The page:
By the time John crossed the finish line, most of the stadium’s spectators were gone. But John still picked up the pace to be the last runner to cross the finish line.
“My country did not send me 5,000 miles to start the race,” John said later in an interview. “They sent me 5,000 miles to finish the race.”
6. Kathrine Switzer
Today’s competitive female runners owe a lot to their forerunner Kathrine Switzer. Kathrine fought her way into the male-dominated sport of long distance running.
In 1967, Kathrine entered the Boston Marathon, which was then open only to male contestants. When officials saw a woman jogging past, they tried to physically stop her from running by grabbing her and trying to rip off her bib number. Kathrine’s boyfriend shoved the officials back, and Kathrine went on to complete the race.
She later worked with marathon committees in Boston, New York City, and other major cities around the glove to help usher in the era of co-ed marathon competitions. Kathrine was later inducted into the National Women’s Hall of Fame for helping to create a “social revolution by empowering women around the world through running.”
7. The Lugazi Little League Team
This inspiring team of 11-year-olds stole the hearts of baseball fans around the world when, despite all odds, they beat the highly ranked Saudi Arabian team to advance to the Little League World Series. Their success made them the first African team to compete in the series.
The Ugandan team played with old, used equipment to beat Saudi Arabia’s top team. However, because their visa documentation was not in order, the Ugandan team was not allowed to travel to the United States to compete in the World Series. But they didn’t let that stop them the next season.
The team’s coaches worked with the U.S. embassy to ensure they could travel if they won again next season. The kids trained hard and won their way to the Latin America Regional. But they faced yet another problem: none of the players’ family members could afford to travel to Panama to watch the team play. The crowd welcomed the team warmly, however, as they decked themselves out in Ugandan colors and asked the players for their autographs.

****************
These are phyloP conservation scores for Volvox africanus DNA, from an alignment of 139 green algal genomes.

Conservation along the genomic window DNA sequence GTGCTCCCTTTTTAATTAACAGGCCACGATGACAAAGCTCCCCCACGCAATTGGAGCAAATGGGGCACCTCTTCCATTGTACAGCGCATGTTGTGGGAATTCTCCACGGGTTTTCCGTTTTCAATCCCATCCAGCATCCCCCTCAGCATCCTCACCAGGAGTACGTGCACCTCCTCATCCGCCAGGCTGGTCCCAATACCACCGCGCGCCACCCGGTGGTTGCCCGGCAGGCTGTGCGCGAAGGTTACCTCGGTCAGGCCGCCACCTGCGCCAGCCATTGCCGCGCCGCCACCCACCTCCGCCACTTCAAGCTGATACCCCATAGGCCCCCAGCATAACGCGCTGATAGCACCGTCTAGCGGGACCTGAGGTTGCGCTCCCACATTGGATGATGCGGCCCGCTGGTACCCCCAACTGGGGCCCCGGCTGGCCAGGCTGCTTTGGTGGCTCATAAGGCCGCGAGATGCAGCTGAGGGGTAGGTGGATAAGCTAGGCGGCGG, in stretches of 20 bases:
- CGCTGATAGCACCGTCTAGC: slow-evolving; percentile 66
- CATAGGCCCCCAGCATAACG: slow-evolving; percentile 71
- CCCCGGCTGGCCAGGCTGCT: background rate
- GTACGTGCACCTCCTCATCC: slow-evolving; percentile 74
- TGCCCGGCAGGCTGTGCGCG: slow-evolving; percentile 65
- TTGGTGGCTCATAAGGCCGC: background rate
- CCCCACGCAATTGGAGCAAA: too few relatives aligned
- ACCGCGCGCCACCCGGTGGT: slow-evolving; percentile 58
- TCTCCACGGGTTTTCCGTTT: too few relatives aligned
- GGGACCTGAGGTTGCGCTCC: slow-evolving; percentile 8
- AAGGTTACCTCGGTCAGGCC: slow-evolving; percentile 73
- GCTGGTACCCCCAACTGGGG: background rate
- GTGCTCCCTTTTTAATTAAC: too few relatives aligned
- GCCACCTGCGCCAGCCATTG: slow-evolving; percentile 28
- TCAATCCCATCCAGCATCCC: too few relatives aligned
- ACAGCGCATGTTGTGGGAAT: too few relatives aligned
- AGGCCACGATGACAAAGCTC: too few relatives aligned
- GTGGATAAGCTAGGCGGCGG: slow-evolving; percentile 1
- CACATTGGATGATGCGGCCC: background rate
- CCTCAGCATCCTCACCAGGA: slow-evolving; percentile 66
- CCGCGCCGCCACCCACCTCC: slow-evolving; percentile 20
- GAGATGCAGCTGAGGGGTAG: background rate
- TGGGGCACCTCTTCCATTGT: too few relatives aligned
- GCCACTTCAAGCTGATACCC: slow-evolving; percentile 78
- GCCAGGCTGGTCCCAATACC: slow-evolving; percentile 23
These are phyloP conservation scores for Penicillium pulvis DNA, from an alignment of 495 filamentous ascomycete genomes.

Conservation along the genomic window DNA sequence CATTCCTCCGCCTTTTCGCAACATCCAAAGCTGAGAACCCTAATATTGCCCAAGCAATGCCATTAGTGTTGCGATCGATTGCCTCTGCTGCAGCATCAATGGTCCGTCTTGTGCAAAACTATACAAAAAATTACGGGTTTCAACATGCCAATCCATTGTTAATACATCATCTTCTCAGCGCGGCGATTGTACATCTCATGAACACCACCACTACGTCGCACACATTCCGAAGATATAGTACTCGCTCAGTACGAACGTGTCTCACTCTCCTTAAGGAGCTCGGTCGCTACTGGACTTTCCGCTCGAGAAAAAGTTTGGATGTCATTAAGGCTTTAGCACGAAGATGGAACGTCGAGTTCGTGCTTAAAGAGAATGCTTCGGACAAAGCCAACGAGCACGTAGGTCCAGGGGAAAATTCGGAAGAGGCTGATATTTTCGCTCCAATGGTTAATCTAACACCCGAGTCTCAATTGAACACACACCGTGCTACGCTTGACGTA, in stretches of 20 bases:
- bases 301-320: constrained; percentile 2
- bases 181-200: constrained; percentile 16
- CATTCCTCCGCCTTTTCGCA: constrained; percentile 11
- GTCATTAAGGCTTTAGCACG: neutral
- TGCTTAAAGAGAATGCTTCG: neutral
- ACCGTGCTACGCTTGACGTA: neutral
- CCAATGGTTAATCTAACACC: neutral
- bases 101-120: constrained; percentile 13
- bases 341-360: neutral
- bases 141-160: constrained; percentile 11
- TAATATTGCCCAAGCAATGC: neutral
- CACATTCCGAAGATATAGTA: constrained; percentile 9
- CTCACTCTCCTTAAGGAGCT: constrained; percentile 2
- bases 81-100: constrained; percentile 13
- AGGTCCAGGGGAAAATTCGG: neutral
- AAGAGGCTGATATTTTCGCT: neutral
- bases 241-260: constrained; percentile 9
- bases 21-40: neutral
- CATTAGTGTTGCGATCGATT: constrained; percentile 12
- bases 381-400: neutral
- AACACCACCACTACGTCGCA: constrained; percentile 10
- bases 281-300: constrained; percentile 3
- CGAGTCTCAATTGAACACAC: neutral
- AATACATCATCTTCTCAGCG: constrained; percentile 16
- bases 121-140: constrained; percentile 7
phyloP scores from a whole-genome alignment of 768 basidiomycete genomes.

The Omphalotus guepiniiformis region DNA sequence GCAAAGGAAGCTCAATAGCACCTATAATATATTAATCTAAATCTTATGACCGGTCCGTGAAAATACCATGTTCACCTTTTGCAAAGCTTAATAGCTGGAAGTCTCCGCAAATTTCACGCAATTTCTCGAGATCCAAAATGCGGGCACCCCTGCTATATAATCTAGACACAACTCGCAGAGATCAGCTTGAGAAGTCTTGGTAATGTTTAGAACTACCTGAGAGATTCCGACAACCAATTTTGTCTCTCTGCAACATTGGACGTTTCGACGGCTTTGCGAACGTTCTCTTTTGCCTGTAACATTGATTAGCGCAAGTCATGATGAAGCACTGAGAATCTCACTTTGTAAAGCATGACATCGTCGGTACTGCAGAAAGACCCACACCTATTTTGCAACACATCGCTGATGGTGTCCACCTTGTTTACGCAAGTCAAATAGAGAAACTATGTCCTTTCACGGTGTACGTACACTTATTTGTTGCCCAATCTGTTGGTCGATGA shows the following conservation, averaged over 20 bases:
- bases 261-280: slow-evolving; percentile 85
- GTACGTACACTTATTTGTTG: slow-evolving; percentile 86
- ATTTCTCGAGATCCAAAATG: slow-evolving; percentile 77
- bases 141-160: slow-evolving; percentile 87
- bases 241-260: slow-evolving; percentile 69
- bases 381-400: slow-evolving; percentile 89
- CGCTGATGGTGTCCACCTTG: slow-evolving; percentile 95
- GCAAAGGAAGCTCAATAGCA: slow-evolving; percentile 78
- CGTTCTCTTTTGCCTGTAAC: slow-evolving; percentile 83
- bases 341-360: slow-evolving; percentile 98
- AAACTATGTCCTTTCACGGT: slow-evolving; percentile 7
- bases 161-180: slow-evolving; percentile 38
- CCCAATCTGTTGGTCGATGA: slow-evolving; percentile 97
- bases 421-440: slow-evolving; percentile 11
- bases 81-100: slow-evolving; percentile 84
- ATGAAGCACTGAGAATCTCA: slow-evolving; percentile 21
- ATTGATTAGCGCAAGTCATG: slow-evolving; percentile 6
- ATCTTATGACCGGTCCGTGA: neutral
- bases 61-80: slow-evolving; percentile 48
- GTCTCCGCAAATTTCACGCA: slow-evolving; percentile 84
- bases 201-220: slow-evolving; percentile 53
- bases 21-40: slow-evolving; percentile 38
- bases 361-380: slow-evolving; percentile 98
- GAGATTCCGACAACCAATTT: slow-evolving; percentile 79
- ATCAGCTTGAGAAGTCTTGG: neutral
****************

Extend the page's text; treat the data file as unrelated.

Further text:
The Lugazi team lost their game against Panama, but they proudly hit the first pitch of the inning. They went home winners, because they knew they were the first team from an African nation to ever make it that far.
“I like history,” 11-year-old third baseman Ronald Olaa said. “And we’ve made history.
8. Allan Guei
In 2001, then 18-year-old basketball star Allan Guei made a selfless decision to help his struggling peers.
The Compton High School senior was selected for a free-throw competition thanks to his 3.0 or higher GPA. The contest was held at his high school and featured 7 other randomly selected contestants who had high grades. Most of the contestants were not athletes.
Allan won the grand prize: $40,000 designated to go toward college expenses. Allan then went on to obtain a full-ride athletic scholarship for his basketball record, which meant his $40,000 in winnings could be cashed out. Instead of using the money for his extraneous college expenses or for a little fun, Allan decided to share $40,000 with the 7 other students who he knew would struggle to afford college.
These weren’t players on Allan’s basketball team. They were his competition from the free-throw challenge. They were average, non-athletic students.
“I’ve already been blessed so much and I know we’re living with a bad economy, so I know this money can really help my classmates,” Allan said in a statement. “It was the right decision.
9. Rulan Gardner
American Olympic wrestler Rulan Gardner is living proof that you can’t let the negativity break your spirit or your motivation.
After being told it was impossible to win against the undefeated Russian wrestler Aleksandr “Siberian Bear” Karelin, Rulan trained even harder. He didn’t let his opponent’s 13-year winning streak distract him from his goal of winning the 2000 Olympics.
The win shocked everyone, and Rulan became the first American to take home the titles of World and Olympic Greco-Roman wrestling champion.
You can watch the match that went down in history here:
10. The Japanese 2011 World Women’s Cup Team
Only four months after the devastating earthquake and tsunami that killed over 16,000 people in Japan, the Japanese Women’s Cup soccer team was playing with heavy hearts. News reports increased the toll of the dead, injured and missing every day, and millions of dollars in property damage left people without homes or jobs.
It was with this tragedy in the back of their minds that the team pulled together to win the entire tournament. Their final game was played against the United States, which was expected by most to easily take home the championship title. In fact, the U.S.A. was ahead twice during the game. But the ladies of Japan did not give in that easy.
The second half was arduous and led to a tie. With extra-time and penalty shoot-outs, the Japan team clinched the win.
Watch the final emotional moments, including their acceptance of the prize, here: